It’s the day before Thanksgiving and rather than talk about anything too serious I’m going to talk about my experience in cutting the other cord – the social media cord. I recently left Facebook – and it feels great.
I’ve been on Facebook for years. I had over 200 friends that were a mix of family, people I went to schools with and various other people I’ve met over time. When I first got on Facebook many years ago it was a fun experience. I was able to catch up with old high school friends and was able to see what my family was up to. It really was a social site in the true spirit of that phrase, and my memory is that my Facebook feed in those days were mostly personal postings from my friends and very little else.
But over the years a lot new things crept into the Facebook feed and it became far less personal. I would bet that not more than 10% of my recent feeds were things directly posted by my friends. Instead my feed became a long stream of ‘news’ articles and a ton of other impersonal content.
Facebook is currently under fire for allowing too much ‘fake’ news on the platforms that critics say influenced the election. Companies like the New York Times or the Huffington Post pay to suggest content on Facebook in the hope of driving people to their own content. These sponsored posts apparently drive several billion dollars a year to Facebook. But not everybody is the New York Times and there are lots of other websites paying to post much more questionable content. Facebook says they are going to figure out how to ban the worst of these sites from adding fake news or misleading content.
But I don’t think that will put a dent in the problem. The fact is that any one of Facebook’s 1.65 billion members can link to any web site that doesn’t violate things like Facebook’s ban on nudity. And since personal posts can go viral and I can’t imagine the amount of untrue content will decrease a whit.
The fake content is not all political. A huge percentage of the things I see on almost any topic have the same problem. I would venture to say that most of the posts I see talking about nutrition, global warming, vaccinations, or almost any other current topic are also untrue or misleading. I would estimate that as much as half of the ‘content’ I saw on my feed was of questionable veracity.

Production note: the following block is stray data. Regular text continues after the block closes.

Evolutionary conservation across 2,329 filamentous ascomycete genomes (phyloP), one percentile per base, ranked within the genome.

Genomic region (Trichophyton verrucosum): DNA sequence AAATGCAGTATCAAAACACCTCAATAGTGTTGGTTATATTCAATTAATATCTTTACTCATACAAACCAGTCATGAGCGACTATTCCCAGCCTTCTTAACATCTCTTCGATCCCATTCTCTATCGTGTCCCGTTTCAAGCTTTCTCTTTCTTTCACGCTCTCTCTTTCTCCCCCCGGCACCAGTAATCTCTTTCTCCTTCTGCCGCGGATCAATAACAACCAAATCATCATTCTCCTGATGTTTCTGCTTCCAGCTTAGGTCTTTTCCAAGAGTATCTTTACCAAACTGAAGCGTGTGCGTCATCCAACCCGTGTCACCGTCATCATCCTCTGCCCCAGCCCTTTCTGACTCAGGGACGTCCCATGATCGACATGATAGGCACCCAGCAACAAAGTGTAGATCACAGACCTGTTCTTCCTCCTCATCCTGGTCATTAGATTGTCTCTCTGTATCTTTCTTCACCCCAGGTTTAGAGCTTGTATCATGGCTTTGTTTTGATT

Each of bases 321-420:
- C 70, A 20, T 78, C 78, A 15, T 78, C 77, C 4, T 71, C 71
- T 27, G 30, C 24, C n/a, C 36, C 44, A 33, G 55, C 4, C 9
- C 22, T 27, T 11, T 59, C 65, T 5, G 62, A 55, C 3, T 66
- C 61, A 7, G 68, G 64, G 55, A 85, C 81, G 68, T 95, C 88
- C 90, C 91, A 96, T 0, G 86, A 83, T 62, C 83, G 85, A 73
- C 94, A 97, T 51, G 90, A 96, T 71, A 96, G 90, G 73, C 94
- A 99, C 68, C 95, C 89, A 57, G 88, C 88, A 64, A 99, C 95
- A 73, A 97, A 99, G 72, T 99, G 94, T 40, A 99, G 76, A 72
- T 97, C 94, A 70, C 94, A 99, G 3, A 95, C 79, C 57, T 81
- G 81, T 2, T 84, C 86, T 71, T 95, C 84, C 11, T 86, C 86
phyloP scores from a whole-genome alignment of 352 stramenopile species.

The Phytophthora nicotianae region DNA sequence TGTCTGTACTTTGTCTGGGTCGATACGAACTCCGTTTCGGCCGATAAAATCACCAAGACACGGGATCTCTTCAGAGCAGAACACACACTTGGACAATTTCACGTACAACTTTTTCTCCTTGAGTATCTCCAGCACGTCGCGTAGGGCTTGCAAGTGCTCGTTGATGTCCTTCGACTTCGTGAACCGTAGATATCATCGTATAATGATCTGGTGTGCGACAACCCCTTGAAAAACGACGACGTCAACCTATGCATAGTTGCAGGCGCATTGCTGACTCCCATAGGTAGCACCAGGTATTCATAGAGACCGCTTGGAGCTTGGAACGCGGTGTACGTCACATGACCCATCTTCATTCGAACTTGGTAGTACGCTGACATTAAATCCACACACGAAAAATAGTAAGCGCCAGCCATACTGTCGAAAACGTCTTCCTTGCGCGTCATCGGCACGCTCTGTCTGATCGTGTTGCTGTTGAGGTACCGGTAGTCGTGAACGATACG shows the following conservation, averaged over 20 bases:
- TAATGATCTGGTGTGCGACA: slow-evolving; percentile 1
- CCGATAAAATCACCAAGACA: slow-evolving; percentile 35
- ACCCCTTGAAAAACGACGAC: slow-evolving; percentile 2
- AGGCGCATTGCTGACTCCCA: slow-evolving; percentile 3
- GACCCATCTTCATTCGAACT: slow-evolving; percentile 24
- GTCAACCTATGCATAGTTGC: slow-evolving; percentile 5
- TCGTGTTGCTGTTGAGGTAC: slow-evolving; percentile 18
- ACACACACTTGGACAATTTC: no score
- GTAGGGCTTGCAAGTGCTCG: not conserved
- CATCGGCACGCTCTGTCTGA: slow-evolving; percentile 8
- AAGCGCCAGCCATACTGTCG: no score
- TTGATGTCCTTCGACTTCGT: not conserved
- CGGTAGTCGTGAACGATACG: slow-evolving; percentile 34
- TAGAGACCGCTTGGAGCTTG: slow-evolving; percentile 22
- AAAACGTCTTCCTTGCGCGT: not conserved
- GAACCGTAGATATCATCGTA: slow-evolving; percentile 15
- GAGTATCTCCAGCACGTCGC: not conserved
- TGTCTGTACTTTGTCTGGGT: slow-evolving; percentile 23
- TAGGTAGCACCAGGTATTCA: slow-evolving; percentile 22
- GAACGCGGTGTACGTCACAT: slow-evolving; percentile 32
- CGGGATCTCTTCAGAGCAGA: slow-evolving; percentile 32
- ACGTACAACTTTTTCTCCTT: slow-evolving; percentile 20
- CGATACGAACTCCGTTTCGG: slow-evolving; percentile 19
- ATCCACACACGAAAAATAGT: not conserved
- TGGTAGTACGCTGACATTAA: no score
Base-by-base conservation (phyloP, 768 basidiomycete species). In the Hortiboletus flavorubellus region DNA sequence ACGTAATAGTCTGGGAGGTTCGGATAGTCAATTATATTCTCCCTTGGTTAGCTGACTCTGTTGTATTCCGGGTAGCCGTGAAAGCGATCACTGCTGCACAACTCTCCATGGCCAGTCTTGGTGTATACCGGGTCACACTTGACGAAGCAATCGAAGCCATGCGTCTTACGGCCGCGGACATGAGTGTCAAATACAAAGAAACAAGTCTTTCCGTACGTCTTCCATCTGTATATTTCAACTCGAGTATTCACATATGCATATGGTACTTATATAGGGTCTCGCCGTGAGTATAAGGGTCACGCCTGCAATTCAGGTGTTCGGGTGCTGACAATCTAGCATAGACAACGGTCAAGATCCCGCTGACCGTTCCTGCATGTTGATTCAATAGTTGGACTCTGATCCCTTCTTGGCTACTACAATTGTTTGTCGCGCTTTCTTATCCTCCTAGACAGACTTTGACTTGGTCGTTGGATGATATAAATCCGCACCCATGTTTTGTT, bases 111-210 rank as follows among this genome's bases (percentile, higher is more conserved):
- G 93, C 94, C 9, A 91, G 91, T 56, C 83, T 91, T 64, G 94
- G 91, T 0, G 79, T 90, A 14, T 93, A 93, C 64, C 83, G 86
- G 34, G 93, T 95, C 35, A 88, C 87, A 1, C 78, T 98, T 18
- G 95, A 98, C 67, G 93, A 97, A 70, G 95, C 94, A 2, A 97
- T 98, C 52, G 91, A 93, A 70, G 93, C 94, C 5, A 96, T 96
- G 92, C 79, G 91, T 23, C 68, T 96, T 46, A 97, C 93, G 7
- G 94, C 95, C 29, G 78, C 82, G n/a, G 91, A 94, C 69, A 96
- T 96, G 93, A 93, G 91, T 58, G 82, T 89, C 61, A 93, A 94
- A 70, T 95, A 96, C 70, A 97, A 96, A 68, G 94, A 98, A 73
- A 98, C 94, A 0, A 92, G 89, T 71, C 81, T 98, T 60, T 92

I’m one of those people that hates obvious untruths and I would routinely tell my friends when they had posted something untrue. I’m guessing they will be glad to see me gone, because nobody ever thanked me for this! I’m afraid Facebook was turning me into the cranky neighbor sitting on the porch and trying to fix the world by pointing out untruths. But it is clear that I’ve been trying to swim against the tide.
My wife, as usual, gets things a little faster than me and she dropped Facebook a while back because the tone was growing so mean. Regardless of the topic the whole site now invites trolling and argumentation.
The other thing that has been bothering me about Facebook is that the company has been getting really sophisticated in collecting information about us and is either using it for advertising or selling it to others. I’ve grown more uncomfortable over time that everything I do on the site has been helping Facebook create a detailed profile on me. I sit and watch my friends take ‘quizzes’ that ask them a bunch of personal questions that they would never answer for a stranger. But companies have become good at disguising this data gathering as something fun.
I haven’t dropped some other social media sites because they serve purposes that benefit me. For example, I only use Twitter to follow people in the telecom industry or to follow my favorite sports teams. I post these blogs on Twitter but I rarely comment or read comments there. And I use LinkedIn as my online rolodex since it gives me a quick way to contact colleagues that I may have lost track of otherwise. The way I use these sites doesn’t have any negative aspects for me.
I can tell you that dropping Facebook has been a positive experience and I’m never going back. It was a time eater that could nibble away from a few minutes to hours on some days. The obviously fake, false and untrue content that has overtaken the platform was driving me crazy. And I feel glad to no longer be feeding my likes, preferences and opinions into the advertising grist mill. I heartily recommend leaving Facebook to anybody that is bothered by these same things. Facebook started as something fun, but I recommend anybody who is not having that original fun any longer to drop the site and spend your time elsewhere. I can tell you that it feels really great to let go of something so negative.